And that’s when you’re off the bike. While riding, think of what could happen when you put your foot down going into a corner. Or when you stand on the pegs hammering through a whoops section. Or even when you step into a slippery porta-potty exhausted between motos.
Though marketed primarily to motocross riders, many of these knee braces will offer protection benefits during your participation in other sports. Skiing and snowboarding, mountain biking, even wakeboarding, are all sports that present knee-injury possibilities.
FIT & STYLE
If your riding buddies are stopping to adjust their knee braces, or if they complain about fit, they’re not doing it right. Comfort and protection can co-exist.
Quick Tips – Get the proper fit
To ensure a proper fit, circumference measurements should be taken directly on the skin with the leg straightened, using a soft tape measure. If a soft tape measure is not available, a piece of string or yarn may be used to calibrate the leg’s diameter, then measured against a hard tape measure. Sizing charts for each knee brace are available at www.Chaparral-Racing.com
This is one area where “you get what you pay for” comes true. On the lowest end of the pricing scale, a knee brace might simply wrap around your leg using two wide Velcro’d straps. And it might be a “universal” brace that fits both your right and left leg. Not being critical, we applaud these lower-priced braces for offering a decent level of knee protection at a price that anyone can afford.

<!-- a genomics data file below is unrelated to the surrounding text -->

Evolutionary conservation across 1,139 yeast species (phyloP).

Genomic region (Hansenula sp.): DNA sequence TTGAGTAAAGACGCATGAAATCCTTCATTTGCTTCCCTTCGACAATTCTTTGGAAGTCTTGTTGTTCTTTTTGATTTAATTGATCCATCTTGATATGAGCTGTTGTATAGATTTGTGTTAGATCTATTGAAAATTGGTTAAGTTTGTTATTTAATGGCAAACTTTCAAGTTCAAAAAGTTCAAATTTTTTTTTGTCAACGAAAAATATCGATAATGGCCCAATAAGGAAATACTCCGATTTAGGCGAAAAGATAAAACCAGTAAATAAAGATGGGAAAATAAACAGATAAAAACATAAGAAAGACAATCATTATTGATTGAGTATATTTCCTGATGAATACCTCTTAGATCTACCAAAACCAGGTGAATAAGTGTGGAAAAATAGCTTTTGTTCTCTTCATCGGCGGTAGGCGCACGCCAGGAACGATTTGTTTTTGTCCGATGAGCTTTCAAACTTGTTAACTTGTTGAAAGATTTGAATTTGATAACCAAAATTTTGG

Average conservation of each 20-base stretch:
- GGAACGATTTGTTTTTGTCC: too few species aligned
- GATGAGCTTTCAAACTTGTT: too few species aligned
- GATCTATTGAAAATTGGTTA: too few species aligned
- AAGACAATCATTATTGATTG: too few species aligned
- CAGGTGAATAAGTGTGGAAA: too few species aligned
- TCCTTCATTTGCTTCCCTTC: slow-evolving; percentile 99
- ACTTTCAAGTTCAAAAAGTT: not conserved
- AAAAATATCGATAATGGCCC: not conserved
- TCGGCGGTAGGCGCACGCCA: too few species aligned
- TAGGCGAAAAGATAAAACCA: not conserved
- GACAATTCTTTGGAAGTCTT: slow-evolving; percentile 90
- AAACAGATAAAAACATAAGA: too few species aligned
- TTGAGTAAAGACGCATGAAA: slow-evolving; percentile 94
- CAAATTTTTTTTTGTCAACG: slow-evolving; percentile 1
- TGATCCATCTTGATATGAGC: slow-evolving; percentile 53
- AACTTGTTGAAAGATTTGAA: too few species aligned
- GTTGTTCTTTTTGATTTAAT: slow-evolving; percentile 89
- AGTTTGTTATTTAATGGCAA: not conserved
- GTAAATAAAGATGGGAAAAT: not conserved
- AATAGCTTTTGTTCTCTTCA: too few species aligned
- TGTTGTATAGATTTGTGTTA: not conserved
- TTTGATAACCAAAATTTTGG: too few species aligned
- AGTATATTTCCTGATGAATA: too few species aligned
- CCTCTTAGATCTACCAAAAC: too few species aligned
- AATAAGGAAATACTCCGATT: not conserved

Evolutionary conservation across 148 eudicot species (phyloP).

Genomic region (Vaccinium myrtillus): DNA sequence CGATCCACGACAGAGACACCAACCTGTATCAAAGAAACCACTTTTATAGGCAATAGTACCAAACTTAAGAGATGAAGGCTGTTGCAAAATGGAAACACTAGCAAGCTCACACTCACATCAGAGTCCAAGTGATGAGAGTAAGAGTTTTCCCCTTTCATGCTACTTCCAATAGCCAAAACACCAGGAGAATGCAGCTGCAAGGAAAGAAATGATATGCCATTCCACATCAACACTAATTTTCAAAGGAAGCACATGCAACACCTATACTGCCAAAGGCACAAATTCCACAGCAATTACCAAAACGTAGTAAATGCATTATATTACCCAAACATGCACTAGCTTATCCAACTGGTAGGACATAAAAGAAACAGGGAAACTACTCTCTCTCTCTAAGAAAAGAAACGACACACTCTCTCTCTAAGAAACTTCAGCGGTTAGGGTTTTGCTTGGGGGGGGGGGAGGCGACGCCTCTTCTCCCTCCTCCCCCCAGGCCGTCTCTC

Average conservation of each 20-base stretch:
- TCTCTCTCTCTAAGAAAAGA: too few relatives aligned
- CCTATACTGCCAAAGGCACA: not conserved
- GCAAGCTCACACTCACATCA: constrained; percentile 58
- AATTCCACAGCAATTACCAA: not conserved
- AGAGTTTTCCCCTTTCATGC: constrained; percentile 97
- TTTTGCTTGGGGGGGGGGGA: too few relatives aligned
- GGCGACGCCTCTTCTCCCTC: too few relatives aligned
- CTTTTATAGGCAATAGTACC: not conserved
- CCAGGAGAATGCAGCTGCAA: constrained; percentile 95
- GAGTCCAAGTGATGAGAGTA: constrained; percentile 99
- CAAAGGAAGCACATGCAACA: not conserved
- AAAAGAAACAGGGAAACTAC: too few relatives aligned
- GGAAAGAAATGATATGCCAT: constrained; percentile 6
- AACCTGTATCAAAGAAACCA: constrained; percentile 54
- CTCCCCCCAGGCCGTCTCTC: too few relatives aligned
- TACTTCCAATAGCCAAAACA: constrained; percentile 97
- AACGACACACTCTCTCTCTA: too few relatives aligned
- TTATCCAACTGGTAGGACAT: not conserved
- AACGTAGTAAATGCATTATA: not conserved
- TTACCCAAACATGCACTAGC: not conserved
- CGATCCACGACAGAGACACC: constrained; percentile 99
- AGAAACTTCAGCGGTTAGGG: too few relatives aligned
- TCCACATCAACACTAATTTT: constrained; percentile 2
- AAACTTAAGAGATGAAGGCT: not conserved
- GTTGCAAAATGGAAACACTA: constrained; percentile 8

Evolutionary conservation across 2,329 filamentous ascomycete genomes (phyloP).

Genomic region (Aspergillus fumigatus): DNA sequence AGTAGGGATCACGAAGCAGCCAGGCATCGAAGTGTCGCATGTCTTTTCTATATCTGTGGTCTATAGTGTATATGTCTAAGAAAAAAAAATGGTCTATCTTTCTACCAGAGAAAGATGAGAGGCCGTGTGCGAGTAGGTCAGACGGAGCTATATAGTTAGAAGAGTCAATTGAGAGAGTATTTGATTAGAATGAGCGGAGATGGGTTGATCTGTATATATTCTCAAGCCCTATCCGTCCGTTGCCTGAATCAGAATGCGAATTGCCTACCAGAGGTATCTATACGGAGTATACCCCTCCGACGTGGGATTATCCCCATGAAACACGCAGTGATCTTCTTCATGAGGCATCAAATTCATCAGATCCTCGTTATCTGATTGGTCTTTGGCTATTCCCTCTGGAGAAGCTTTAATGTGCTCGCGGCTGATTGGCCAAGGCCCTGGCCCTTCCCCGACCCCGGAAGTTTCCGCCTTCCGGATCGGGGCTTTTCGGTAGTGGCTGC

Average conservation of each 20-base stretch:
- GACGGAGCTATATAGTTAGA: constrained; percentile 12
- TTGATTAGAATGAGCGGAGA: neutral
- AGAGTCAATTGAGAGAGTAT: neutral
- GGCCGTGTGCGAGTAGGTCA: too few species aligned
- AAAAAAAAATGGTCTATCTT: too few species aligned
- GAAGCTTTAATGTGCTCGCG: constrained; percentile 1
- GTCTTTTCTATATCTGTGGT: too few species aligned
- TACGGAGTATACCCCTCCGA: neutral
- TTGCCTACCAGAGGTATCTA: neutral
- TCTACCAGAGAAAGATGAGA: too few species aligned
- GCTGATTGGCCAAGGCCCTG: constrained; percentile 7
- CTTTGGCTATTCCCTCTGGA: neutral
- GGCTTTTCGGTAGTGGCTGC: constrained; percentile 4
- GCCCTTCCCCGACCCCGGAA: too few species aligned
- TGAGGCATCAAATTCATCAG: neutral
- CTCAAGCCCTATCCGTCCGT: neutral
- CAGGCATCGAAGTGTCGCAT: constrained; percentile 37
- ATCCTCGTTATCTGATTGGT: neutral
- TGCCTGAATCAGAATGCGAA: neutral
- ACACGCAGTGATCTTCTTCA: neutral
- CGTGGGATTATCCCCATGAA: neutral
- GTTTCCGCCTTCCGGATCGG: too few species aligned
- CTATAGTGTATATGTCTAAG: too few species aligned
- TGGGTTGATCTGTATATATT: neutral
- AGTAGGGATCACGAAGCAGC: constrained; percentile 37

On the higher end, you get a brace that fits using a lightweight, moisture-wicking sleeve along with individual adjustment points and form-fitting padding. These upper-end braces are sold individually or in pairs with specific right-knee and left-knee designs – they’re one small step short of having an orthopedic specialist design your brace.
You can successfully fit a knee brace by following the maker’s instructions and taking some careful measurements around your knee. The manufacturers all use unique sizing methods, and the more detailed ones are outlined on the Chaparral website.
LOOK AT THESE
Cell Knee Protection System
This company was formed by a group of adventuresome athletes with backgrounds in orthopedic devices. The company introduced the Cell product 10 years ago as a “retail” knee brace that was much more accessible than those traditionally obtained only through orthopedic surgeons. As such, this brace sets the standard for other off-the-shelf knee braces that followed.
The Cell System has a few unique features to note. It has multiple adjustment points, giving the user very fine fit control. It also features an “anti-rotation tether” system that attaches the brace to your boot for even better protection.
The Cell System retails for about $599 a pair. The company more recently introduced the Germ System, designed specifically for younger MX enthusiasts ($350). It includes several of the same features as the Cell, but designed specifically for the smaller legs of young riders.
Sports SX02 Knee Brace
EVS introduced its first knee brace in 1985. It has since launched a wide range of protective gear and apparel for MX and off-road riders. The SX02 uses aluminum hinges that can be set to limit flexion or extension in 15-degree increments as you need for best protection. These hinges are wrapped in flexible “airprene” Neoprene® material. And the brace uses four straps for a secure fit that wraps close to the leg and wears well under riding pants. The universal brace fits right or left legs, and is sold individually for about $120.